I decided to use this factoid, with a twist, as the controlling metaphor for the memoir. The twist would be that I would write the book as though my mother really WERE a powerful Kabbalistic magician. And I would combine memoir with fantasy and write the thing as though, instead of giving birth to me, my mother had created me by magic as her own personal golem, an animated clay servant out of Jewish legend. Every statement in the memoir would be true, except those involving magic or other fantastic activities.
This way, I wouldn’t have to let fiction writers have all the fun, but could actually make use of all the richness of myth and archetype in telling my life story. How could I turn myself from a magic puppet under a lifelong spell, into a human being? That would be the question of the book.
It might also be a way to make my father’s physical abuse, my mother’s (nonphysical) sexual and emotional abuse, more bearable for the reader to come on an extended journey with me through it. The light coat of fantasy would be one way of “tell [ing] it slant.”
Do you ever wonder why there are so many stories about things that want to be human (or real), but aren’t? Pinocchio, the Velveteen Rabbit, Data on Star Trek? Caliban in The Tempest, who to my mind IS human, but has been told so often he’s a monster that he believes it?
African-American slaves were told they weren’t persons, and Jews in the Nazi camps were told that they were “vermin.” My recent book, Growing Up Golem, is very much about this dynamic, and I spoke about this curious confluence of fantasy, bigotry, and the psychology of survivors of exploitation and abuse in a recent talk at the New York Society for Ethical Culture.
Ever wonder what golems and physical abuse have to do with Hegel, Marx, robots and racism? I lay it all out here! 🙂 Hope you enjoy.
[POST UPDATED August 17, 2013 : The book title is Growing Up Golem: Learning to Survive My Mother, Brooklyn, and Some Really Bad Dates.]
Hi lovely people who read my blog,
I just wanted to let you know that my new memoir will be published in September by Magnus Books!
I am very excited about this 🙂 🙂
The book, whose first chapter you can read here, is a magical realist memoir that uses the conceit that my mother created me as a golem, the magical servant-creature out of Jewish legend. (In real life, my mother actually did tell us that she could do magic she had learned from her Romanian Jewish grandparents, and my sisters and I believed her. My mother was an extraordinarily– at times revoltingly — creative person, so it was no great stretch to believe she had made me by hand like a golem or a living toy.)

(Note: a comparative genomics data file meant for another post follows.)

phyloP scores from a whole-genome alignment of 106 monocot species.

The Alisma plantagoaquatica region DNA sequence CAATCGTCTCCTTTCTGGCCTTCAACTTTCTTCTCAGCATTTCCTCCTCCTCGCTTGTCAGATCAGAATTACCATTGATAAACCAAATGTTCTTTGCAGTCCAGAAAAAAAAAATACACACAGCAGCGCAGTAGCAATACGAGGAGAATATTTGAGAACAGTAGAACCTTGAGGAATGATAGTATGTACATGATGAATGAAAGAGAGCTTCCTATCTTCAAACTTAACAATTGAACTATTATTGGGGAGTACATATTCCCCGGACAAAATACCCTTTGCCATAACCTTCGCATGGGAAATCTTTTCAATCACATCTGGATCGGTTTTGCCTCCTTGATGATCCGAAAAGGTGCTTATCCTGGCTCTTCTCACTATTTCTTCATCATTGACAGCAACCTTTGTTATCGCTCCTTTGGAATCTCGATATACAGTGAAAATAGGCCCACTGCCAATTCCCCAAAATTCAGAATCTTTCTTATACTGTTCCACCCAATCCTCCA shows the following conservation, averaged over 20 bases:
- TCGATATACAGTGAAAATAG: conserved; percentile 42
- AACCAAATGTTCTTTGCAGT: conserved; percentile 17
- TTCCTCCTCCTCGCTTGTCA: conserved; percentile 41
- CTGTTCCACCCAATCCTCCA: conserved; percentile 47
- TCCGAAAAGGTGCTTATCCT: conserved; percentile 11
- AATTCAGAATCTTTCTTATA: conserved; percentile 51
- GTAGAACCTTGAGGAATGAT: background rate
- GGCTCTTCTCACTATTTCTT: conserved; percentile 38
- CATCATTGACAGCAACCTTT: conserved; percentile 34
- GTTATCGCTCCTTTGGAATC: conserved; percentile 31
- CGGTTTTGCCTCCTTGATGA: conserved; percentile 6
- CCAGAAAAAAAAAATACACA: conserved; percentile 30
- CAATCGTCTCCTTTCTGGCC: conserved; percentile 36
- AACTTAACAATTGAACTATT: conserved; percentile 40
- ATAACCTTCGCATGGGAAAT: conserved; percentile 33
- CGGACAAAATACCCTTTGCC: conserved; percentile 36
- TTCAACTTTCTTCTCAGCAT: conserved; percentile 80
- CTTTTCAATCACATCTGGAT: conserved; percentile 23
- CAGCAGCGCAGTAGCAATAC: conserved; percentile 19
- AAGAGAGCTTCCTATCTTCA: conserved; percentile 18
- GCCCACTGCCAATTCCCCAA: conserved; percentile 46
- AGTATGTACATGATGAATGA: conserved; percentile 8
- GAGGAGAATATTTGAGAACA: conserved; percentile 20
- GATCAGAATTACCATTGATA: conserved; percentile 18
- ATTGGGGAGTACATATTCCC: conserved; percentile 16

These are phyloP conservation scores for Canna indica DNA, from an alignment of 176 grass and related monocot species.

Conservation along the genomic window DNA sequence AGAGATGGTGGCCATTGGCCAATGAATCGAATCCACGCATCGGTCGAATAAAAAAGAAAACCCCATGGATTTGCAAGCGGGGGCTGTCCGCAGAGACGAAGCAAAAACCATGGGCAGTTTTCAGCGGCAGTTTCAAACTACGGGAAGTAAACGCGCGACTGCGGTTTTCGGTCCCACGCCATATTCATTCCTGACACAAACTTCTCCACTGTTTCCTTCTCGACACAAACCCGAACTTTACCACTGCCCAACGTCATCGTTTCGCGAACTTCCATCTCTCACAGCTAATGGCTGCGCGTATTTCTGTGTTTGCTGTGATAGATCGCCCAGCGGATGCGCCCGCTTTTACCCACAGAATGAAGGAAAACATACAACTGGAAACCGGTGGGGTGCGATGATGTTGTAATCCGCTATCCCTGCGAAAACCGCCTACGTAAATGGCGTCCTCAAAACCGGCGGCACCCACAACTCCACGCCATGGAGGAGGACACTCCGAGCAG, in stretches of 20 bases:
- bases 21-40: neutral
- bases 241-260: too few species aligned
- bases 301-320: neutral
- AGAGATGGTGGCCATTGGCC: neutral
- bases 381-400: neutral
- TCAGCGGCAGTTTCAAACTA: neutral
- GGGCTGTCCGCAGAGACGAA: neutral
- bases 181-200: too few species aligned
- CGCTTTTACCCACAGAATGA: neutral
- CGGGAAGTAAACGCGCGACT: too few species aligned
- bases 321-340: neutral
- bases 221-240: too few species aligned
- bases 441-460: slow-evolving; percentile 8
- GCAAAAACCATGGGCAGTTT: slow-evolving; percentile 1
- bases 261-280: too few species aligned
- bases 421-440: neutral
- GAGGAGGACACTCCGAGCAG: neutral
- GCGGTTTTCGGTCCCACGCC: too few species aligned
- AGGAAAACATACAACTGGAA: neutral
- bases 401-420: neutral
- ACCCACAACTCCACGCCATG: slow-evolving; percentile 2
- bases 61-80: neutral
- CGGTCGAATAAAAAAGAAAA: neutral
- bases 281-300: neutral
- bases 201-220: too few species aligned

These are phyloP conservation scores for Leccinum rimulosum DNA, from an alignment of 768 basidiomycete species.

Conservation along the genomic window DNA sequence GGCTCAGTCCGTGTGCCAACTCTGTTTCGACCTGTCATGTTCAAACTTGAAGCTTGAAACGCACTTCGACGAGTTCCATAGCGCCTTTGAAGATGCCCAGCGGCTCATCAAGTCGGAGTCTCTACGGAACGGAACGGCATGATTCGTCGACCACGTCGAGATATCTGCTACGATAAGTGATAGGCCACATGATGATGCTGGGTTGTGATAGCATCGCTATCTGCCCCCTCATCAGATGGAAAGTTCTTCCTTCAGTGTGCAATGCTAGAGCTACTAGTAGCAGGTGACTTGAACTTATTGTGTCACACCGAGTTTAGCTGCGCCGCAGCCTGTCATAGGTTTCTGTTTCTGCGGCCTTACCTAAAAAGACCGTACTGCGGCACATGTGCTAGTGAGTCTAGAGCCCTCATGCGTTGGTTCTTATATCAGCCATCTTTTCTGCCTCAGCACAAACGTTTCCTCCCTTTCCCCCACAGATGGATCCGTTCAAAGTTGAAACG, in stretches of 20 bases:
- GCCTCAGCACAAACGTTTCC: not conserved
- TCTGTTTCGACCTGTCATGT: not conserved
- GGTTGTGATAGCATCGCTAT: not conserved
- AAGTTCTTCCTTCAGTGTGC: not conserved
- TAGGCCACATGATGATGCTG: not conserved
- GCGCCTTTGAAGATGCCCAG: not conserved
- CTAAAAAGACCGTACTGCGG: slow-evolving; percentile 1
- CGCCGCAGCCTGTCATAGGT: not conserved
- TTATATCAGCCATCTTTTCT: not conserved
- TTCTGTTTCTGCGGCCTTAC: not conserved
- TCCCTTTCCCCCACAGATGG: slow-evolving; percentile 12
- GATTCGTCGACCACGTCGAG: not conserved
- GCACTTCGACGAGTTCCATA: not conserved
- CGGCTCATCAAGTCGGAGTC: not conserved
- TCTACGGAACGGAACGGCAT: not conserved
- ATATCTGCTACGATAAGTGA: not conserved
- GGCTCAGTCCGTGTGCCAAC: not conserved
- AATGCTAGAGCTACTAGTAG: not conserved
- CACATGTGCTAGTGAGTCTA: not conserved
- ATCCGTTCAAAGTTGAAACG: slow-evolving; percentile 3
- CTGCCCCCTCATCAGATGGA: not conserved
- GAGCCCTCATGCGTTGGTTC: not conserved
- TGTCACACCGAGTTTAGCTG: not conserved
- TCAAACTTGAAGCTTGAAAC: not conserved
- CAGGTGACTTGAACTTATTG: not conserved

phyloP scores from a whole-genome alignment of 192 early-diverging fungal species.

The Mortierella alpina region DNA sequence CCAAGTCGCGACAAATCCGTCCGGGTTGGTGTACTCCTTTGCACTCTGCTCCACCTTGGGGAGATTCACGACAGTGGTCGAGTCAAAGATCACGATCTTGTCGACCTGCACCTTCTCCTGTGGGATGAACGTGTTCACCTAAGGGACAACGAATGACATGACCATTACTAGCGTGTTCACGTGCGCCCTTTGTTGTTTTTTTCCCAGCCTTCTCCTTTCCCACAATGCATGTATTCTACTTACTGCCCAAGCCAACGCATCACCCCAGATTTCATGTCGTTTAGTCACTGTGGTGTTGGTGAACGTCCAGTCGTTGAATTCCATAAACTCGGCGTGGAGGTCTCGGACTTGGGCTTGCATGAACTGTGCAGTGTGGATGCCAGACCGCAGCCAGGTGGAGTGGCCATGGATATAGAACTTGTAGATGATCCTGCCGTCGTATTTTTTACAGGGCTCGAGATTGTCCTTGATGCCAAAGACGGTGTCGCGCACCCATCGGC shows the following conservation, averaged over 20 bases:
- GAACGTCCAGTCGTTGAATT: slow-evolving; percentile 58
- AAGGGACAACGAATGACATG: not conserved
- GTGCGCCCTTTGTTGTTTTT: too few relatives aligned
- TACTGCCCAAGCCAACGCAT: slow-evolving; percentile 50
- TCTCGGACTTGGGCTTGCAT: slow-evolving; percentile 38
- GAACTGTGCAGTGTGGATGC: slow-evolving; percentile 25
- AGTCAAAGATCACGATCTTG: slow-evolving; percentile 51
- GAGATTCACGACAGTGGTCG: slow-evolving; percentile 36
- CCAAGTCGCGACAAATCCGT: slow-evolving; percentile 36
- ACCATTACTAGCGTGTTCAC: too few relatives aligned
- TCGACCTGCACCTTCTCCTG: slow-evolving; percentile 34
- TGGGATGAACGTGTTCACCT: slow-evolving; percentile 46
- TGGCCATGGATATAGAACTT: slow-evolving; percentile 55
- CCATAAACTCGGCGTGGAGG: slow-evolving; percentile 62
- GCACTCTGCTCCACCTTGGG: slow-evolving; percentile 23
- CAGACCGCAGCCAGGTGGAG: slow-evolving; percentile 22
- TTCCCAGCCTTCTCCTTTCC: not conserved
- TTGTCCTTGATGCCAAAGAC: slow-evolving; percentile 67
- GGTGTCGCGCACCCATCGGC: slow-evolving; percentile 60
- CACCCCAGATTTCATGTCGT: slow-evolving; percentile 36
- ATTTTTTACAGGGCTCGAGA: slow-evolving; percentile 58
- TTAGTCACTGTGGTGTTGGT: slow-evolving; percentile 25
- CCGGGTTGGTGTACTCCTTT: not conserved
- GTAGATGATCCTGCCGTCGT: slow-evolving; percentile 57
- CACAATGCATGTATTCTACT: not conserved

In the book, I try to pass for human, becoming a golem who does queer activist reporting for the Village Voice, etc., trying to have relationships with real human women, but I remain, inescapably, an obviously fake imitation of a person programmed to obey commands, not have feelings or take pleasure. Matters come to a head when I turn 36 and all the false trappings of my life – career, friendships, fake sex life, even my body – suddenly flare into crisis.
So what, you’re probably wondering, is the title?
IT IS STILL UP IN THE AIR!
I feel like Bilbo Baggins In Lord of the Rings, feverishly writing and crossing out MY DIARY. MY UNEXPECTED JOURNEY. THERE AND BACK AGAIN. AND WHAT HAPPENS AFTER. ADVENTURES OF FIVE HOBBITS. THE TALE OF THE GREAT RING, COMPILED BY BILBO BAGGINS FROM HIS OWN OBSERVATIONS AND THE ACCOUNTS OF HIS FRIENDS. WHAT WE DID IN THE WAR OF THE RING.
What am I going to call this mashup of memoir and myth?
If you want me to keep you posted on further developments, just write “keep me posted” in the comments section!